7 Rules to Testing in a Down Economy
During rough economic times, it's easy for those who control the budget to say that if response rates are down, they don't want to invest in testing—"You can't spend money if you're not making money." To certain executives, this actually makes sense. But others, the wise ones, know that the time to spend more marketing dollars is when sales are down.
It's true that there is a risk involved in testing new ideas in an effort to "beat the control" and increase response rates. Testing takes an investment in time and resources, often including additional funds. However, the outcome is often worth the risk.
You want to test, not only to increase your ROI, but also to learn. The more you know about what works the best, the better you can market to segments that emerge as your marketing programs evolve.
1. Start With the Basics
It's imperative to go back to the basics. Think about your business and marketing objectives and what you need to learn to improve. What variables will make the most difference in your results? Create a plan for your testing that will lead to methodical improvements.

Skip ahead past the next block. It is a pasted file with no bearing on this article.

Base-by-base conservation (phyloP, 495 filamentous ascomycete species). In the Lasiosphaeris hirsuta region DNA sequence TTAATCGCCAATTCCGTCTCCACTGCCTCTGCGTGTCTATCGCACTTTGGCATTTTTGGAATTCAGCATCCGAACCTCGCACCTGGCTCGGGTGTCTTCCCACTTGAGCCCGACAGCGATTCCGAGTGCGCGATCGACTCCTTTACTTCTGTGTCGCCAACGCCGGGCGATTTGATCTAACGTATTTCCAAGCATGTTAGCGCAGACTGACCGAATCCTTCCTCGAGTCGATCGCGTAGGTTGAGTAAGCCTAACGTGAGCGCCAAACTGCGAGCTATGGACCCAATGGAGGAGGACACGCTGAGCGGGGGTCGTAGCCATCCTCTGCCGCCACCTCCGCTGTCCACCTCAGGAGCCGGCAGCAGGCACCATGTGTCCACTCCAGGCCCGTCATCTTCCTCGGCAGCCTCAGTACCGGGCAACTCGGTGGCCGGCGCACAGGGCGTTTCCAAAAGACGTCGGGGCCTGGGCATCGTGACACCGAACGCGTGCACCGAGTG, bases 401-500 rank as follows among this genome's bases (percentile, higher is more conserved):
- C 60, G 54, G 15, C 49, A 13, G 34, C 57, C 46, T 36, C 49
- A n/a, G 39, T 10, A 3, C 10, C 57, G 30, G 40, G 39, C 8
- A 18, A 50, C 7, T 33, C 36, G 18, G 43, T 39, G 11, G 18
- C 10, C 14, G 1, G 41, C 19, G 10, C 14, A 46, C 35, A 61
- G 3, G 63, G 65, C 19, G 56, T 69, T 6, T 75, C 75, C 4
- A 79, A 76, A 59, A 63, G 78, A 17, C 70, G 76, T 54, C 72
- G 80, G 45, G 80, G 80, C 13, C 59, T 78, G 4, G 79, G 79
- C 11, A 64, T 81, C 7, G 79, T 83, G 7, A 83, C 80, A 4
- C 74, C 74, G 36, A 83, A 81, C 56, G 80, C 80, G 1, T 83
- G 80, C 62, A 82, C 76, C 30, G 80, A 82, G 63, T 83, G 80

Test only one element at a time, and use appropriate quantities to provide statistical significance. Or, if you are testing multiple elements, add separate test cells to your testing matrix. While this seems obvious to direct mail veterans, time and again we have clients who are confused about this. For example, if you test lists and offers at the same time within the same test cells, you will never know which element provided a lift.
Recognize the importance of your lists, offers/positioning, creative and the timing of your touches, in that order. No matter what the current economic conditions are like, lists still make up the majority of your marketing success—40 percent to 50 percent. Understanding this, along with the power of relevant offers (30 percent to 35 percent of your success) is critical to jump-start your response rates and lift your ROI.